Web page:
3. Where should I hang mirrors? Can I have more than one in a room?
With decorative mirrors, scale is key to where you place them. Multiples within a room are definitely OK, says designer Cindy Rinfret of Rinfret Ltd. She likes to bring in different shapes, such as a rectangular mirror in one spot and a starburst or a bull’s-eye in another, and she employs mirrors in creative ways. “Put antiqued mirrors in cabinets and French doors, and it gives you privacy and has that open, airy feeling,” she says. This works especially well in a spot like a sunroom-turned-playroom where you don’t want to see all the kids’ toys, but you still want to maintain that open feeling. Just mirror the panels of the French doors, and you’ll have plenty of light but will conceal the clutter.
“People need more mirrors in their lives; they’re a tool of illusion,” says Kenleigh Larock of Larock Studios and owner of The Drawing Room. “They make a room feel four times larger.” She suggests assessing where the natural light is coming in and placing the mirror to reflect it. “A mirror across from a window creates another window,” she notes. When there’s a smaller room that opens into a larger space, hang the mirror so that it reflects the larger space.
4. Designers seem to mix patterns effortlessly. What’s the secret?
In many homes today, larger pieces of furniture are covered in solid fabric, with pattern appearing on pillows, smaller pieces such as ottomans and side chairs, and in the art. But accessorizing with just one pair of identical pillows, for instance, is like hitting the style snooze button. A better bet, says designer Lauren Muse, is to pair something graphic with something subtle. “When you’re mixing shapes in patterns, put a geometric with one that is softer, more organic,” says Lauren. “Two geometrics together can get very clashy.” So, for instance, a bold trellis pattern might work well with an ethereal leaf motif. Likewise, a blend of textures can add interest, such as linen fabric with silk or velvet.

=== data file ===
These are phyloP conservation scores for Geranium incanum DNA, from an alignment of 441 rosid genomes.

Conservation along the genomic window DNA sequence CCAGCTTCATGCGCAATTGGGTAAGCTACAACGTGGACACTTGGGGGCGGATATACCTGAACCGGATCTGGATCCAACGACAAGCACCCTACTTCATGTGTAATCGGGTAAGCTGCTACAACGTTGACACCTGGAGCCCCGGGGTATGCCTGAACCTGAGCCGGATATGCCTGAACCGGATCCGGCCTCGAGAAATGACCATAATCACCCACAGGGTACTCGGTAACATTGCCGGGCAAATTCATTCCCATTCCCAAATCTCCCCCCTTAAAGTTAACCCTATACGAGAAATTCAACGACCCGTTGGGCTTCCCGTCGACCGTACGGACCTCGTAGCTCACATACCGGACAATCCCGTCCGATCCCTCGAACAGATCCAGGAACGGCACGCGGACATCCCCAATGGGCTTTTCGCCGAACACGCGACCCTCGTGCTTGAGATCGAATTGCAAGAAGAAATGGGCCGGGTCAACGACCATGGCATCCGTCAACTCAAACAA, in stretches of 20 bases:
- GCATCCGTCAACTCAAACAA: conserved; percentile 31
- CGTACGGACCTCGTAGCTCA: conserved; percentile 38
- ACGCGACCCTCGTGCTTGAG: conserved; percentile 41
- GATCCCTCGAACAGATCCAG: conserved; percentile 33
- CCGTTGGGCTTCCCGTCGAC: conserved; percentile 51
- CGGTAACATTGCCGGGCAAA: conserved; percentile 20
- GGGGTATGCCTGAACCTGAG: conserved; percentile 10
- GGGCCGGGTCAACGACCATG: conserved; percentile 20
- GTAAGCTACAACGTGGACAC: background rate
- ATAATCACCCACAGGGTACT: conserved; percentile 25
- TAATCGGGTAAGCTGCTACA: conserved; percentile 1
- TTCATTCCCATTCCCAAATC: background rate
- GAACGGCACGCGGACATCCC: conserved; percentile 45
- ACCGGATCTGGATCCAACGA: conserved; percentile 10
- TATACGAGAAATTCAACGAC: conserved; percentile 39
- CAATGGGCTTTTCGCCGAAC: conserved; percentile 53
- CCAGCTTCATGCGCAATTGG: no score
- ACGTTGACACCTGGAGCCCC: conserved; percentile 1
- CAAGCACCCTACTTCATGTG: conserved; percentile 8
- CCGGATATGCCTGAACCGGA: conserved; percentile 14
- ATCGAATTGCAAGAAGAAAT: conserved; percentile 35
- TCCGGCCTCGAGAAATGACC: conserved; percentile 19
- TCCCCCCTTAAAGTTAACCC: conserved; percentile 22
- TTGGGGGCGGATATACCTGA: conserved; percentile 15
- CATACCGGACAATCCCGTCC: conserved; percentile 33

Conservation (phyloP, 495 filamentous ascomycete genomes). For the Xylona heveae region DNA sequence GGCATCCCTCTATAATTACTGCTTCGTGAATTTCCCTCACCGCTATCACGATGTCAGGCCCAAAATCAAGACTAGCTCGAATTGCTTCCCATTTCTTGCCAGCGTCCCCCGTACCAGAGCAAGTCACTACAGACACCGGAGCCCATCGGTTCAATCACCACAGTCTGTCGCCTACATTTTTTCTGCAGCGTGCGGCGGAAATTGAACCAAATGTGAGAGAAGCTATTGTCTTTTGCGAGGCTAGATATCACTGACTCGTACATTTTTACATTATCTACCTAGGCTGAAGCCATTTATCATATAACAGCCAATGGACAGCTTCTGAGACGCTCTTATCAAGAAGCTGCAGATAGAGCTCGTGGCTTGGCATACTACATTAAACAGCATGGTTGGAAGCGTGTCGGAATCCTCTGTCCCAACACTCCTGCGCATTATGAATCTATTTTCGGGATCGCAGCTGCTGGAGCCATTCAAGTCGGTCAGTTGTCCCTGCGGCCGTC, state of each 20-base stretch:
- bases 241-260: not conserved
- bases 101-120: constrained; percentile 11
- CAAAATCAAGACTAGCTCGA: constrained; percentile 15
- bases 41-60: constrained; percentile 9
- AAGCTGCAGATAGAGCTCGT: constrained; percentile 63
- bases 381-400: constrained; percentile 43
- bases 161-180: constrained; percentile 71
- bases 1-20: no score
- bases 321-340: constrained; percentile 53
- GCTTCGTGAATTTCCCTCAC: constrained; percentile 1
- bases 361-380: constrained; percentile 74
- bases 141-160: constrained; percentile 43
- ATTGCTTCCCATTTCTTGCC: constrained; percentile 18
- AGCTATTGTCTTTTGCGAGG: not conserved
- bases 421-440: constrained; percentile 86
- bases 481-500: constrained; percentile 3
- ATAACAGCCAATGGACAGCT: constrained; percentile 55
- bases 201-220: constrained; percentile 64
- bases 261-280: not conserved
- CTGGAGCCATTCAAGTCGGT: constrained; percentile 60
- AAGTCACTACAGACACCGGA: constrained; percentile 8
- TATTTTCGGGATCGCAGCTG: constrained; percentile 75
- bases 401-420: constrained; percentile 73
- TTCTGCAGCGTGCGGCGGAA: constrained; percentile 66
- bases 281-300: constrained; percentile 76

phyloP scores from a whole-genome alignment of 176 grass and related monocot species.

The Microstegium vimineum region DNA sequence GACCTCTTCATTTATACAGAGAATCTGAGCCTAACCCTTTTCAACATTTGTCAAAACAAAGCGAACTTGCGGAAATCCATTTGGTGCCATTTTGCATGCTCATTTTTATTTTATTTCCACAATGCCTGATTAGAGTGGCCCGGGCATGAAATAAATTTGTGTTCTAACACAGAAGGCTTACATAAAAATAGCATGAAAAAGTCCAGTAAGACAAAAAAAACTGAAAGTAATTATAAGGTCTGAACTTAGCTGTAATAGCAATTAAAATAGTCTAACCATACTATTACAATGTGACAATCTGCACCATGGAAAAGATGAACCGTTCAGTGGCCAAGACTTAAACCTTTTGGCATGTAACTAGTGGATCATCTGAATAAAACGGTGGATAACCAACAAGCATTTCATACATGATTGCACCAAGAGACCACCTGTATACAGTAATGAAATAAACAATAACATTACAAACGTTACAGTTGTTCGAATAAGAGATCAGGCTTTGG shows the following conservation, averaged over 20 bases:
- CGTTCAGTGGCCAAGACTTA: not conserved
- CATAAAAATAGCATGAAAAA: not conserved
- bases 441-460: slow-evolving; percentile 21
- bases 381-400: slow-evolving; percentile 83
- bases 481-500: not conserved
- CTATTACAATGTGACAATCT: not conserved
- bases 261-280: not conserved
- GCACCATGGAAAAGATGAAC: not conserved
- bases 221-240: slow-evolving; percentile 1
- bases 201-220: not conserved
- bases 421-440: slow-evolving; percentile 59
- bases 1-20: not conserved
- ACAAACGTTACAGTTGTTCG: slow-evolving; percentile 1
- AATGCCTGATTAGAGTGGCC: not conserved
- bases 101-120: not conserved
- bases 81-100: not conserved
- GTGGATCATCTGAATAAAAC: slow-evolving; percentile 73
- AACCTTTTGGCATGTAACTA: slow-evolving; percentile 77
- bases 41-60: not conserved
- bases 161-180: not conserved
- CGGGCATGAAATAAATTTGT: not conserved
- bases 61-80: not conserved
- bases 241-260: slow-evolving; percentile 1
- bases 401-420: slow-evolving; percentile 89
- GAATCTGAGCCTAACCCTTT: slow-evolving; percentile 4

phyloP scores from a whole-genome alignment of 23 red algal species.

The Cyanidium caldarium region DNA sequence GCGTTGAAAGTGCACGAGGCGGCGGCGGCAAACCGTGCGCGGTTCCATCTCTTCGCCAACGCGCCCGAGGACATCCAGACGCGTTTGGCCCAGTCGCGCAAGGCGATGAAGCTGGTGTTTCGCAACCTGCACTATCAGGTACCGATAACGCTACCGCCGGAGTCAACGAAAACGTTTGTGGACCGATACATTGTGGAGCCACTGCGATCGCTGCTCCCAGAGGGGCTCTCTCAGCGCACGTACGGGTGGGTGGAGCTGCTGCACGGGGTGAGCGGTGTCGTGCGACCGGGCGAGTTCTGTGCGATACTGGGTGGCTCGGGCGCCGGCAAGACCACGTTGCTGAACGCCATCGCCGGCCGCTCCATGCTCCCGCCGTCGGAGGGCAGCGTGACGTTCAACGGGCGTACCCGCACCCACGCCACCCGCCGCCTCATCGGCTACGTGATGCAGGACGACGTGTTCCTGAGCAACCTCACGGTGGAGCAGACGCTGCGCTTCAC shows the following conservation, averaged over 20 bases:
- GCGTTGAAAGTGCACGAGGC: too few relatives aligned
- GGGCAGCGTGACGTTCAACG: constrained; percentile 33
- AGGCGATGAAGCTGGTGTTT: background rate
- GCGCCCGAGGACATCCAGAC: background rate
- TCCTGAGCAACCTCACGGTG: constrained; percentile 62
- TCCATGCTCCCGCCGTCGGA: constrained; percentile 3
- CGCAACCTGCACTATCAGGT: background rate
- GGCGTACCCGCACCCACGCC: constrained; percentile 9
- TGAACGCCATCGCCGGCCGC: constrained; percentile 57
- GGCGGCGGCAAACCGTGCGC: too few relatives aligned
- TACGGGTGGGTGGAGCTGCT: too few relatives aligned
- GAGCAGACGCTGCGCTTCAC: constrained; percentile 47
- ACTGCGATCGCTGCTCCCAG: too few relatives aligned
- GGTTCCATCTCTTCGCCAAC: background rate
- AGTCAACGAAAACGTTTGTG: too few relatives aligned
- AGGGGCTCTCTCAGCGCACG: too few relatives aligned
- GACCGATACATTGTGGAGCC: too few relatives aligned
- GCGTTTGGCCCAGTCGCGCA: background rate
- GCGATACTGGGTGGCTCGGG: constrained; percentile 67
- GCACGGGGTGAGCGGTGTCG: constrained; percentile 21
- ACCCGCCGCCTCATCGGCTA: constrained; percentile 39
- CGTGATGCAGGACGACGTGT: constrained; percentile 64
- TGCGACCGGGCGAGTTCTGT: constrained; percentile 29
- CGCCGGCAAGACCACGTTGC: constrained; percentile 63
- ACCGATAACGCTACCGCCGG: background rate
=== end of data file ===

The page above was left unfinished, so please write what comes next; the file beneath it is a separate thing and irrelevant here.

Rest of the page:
5. Any guidelines for creating comfortable seating areas and living spaces that work?
In certain rooms, you feel a sense of ease, typically because the furniture is scaled appropriately and placed in the right spot. In a living room or family room, allow about eighteen inches between the edge of the sofa and the coffee table, so you can easily grab a drink or a book while still affording enough leg room. If the coffee table’s length is about 65 to 70 percent of the sofa’s length, this will also allow anyone seated to have a comfortable reach, says Kenleigh LaRock. End tables that sit roughly the same height as the sofa arm create comfort and a cohesive look.
“Pleasing layouts are created by paying close attention to functionality and understanding how a given space can be best utilized,” says Ray Forehand of Forehand + Lake. “Generally we find that by floating the furniture in groupings the perimeter is kept open, which promotes a smoother flow.”
When Dinyar Wadia designs a house, the furniture layouts are figured into the plans, so everyone knows up front what the setup will be. He says that having flexibility to the arrangement is key to comfort, especially when entertaining. “You always have chairs you can pull up for a football game,” he says, “or ottomans you can pull out from underneath a table for added seating.”
6. To reupholster or not to reupholster? When is it worth it?